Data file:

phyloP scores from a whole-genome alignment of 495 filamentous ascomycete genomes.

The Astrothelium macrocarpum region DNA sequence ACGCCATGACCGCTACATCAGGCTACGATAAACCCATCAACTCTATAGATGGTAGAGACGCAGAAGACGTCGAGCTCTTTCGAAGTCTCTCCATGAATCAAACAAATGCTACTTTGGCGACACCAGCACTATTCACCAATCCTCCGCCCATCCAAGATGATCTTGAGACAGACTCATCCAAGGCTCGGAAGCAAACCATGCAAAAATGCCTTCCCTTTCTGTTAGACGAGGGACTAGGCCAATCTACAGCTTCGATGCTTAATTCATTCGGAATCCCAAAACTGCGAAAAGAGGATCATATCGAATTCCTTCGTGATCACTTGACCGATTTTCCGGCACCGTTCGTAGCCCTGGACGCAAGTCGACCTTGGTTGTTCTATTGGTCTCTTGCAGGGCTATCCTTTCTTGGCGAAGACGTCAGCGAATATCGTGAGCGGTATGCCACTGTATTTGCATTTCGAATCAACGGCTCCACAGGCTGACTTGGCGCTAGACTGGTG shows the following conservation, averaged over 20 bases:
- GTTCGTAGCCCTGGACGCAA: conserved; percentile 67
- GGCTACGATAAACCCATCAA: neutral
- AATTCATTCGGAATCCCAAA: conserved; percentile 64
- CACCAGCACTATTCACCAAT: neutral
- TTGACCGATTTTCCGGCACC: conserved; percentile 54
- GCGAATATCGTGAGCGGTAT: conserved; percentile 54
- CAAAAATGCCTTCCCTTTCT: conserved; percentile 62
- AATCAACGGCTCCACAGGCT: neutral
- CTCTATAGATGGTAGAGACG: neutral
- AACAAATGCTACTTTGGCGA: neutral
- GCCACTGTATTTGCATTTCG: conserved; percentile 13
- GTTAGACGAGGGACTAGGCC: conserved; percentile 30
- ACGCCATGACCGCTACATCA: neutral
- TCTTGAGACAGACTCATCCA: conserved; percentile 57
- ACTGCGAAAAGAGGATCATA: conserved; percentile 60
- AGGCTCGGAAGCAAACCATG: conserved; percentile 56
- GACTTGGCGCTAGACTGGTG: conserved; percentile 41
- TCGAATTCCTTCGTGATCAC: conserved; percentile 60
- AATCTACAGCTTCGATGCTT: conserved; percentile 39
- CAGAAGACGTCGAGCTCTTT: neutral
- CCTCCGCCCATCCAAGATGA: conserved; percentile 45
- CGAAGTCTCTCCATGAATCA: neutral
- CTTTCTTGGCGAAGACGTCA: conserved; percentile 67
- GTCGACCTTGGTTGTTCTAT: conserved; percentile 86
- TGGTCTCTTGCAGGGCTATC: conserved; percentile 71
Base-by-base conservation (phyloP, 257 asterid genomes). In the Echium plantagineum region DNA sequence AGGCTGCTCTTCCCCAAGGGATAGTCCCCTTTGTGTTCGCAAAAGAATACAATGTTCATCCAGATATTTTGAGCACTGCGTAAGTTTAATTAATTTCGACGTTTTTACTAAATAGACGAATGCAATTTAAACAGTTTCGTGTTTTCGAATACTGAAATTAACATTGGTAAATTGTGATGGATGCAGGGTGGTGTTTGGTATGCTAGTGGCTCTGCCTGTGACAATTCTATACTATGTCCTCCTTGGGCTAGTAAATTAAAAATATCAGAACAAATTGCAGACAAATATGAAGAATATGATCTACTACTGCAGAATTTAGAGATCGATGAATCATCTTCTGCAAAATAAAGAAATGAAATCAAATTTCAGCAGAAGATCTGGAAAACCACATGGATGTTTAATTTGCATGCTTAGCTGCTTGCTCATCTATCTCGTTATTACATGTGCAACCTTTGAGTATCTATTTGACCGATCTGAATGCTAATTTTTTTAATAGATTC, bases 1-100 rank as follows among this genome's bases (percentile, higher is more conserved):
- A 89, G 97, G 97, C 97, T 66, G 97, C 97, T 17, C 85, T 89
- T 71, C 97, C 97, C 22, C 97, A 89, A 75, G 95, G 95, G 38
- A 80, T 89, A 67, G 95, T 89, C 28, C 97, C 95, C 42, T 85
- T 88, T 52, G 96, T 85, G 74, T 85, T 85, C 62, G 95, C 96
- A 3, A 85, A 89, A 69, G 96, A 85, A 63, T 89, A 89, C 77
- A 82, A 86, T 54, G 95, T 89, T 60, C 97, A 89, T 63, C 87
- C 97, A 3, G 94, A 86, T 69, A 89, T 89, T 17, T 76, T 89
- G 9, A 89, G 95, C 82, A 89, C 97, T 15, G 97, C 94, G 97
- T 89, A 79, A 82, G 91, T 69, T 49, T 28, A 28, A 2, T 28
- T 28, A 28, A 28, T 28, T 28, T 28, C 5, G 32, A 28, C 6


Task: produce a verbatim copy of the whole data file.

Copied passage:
phyloP scores from a whole-genome alignment of 495 filamentous ascomycete genomes.

The Astrothelium macrocarpum region DNA sequence ACGCCATGACCGCTACATCAGGCTACGATAAACCCATCAACTCTATAGATGGTAGAGACGCAGAAGACGTCGAGCTCTTTCGAAGTCTCTCCATGAATCAAACAAATGCTACTTTGGCGACACCAGCACTATTCACCAATCCTCCGCCCATCCAAGATGATCTTGAGACAGACTCATCCAAGGCTCGGAAGCAAACCATGCAAAAATGCCTTCCCTTTCTGTTAGACGAGGGACTAGGCCAATCTACAGCTTCGATGCTTAATTCATTCGGAATCCCAAAACTGCGAAAAGAGGATCATATCGAATTCCTTCGTGATCACTTGACCGATTTTCCGGCACCGTTCGTAGCCCTGGACGCAAGTCGACCTTGGTTGTTCTATTGGTCTCTTGCAGGGCTATCCTTTCTTGGCGAAGACGTCAGCGAATATCGTGAGCGGTATGCCACTGTATTTGCATTTCGAATCAACGGCTCCACAGGCTGACTTGGCGCTAGACTGGTG shows the following conservation, averaged over 20 bases:
- GTTCGTAGCCCTGGACGCAA: conserved; percentile 67
- GGCTACGATAAACCCATCAA: neutral
- AATTCATTCGGAATCCCAAA: conserved; percentile 64
- CACCAGCACTATTCACCAAT: neutral
- TTGACCGATTTTCCGGCACC: conserved; percentile 54
- GCGAATATCGTGAGCGGTAT: conserved; percentile 54
- CAAAAATGCCTTCCCTTTCT: conserved; percentile 62
- AATCAACGGCTCCACAGGCT: neutral
- CTCTATAGATGGTAGAGACG: neutral
- AACAAATGCTACTTTGGCGA: neutral
- GCCACTGTATTTGCATTTCG: conserved; percentile 13
- GTTAGACGAGGGACTAGGCC: conserved; percentile 30
- ACGCCATGACCGCTACATCA: neutral
- TCTTGAGACAGACTCATCCA: conserved; percentile 57
- ACTGCGAAAAGAGGATCATA: conserved; percentile 60
- AGGCTCGGAAGCAAACCATG: conserved; percentile 56
- GACTTGGCGCTAGACTGGTG: conserved; percentile 41
- TCGAATTCCTTCGTGATCAC: conserved; percentile 60
- AATCTACAGCTTCGATGCTT: conserved; percentile 39
- CAGAAGACGTCGAGCTCTTT: neutral
- CCTCCGCCCATCCAAGATGA: conserved; percentile 45
- CGAAGTCTCTCCATGAATCA: neutral
- CTTTCTTGGCGAAGACGTCA: conserved; percentile 67
- GTCGACCTTGGTTGTTCTAT: conserved; percentile 86
- TGGTCTCTTGCAGGGCTATC: conserved; percentile 71
Base-by-base conservation (phyloP, 257 asterid genomes). In the Echium plantagineum region DNA sequence AGGCTGCTCTTCCCCAAGGGATAGTCCCCTTTGTGTTCGCAAAAGAATACAATGTTCATCCAGATATTTTGAGCACTGCGTAAGTTTAATTAATTTCGACGTTTTTACTAAATAGACGAATGCAATTTAAACAGTTTCGTGTTTTCGAATACTGAAATTAACATTGGTAAATTGTGATGGATGCAGGGTGGTGTTTGGTATGCTAGTGGCTCTGCCTGTGACAATTCTATACTATGTCCTCCTTGGGCTAGTAAATTAAAAATATCAGAACAAATTGCAGACAAATATGAAGAATATGATCTACTACTGCAGAATTTAGAGATCGATGAATCATCTTCTGCAAAATAAAGAAATGAAATCAAATTTCAGCAGAAGATCTGGAAAACCACATGGATGTTTAATTTGCATGCTTAGCTGCTTGCTCATCTATCTCGTTATTACATGTGCAACCTTTGAGTATCTATTTGACCGATCTGAATGCTAATTTTTTTAATAGATTC, bases 1-100 rank as follows among this genome's bases (percentile, higher is more conserved):
- A 89, G 97, G 97, C 97, T 66, G 97, C 97, T 17, C 85, T 89
- T 71, C 97, C 97, C 22, C 97, A 89, A 75, G 95, G 95, G 38
- A 80, T 89, A 67, G 95, T 89, C 28, C 97, C 95, C 42, T 85
- T 88, T 52, G 96, T 85, G 74, T 85, T 85, C 62, G 95, C 96
- A 3, A 85, A 89, A 69, G 96, A 85, A 63, T 89, A 89, C 77
- A 82, A 86, T 54, G 95, T 89, T 60, C 97, A 89, T 63, C 87
- C 97, A 3, G 94, A 86, T 69, A 89, T 89, T 17, T 76, T 89
- G 9, A 89, G 95, C 82, A 89, C 97, T 15, G 97, C 94, G 97
- T 89, A 79, A 82, G 91, T 69, T 49, T 28, A 28, A 2, T 28
- T 28, A 28, A 28, T 28, T 28, T 28, C 5, G 32, A 28, C 6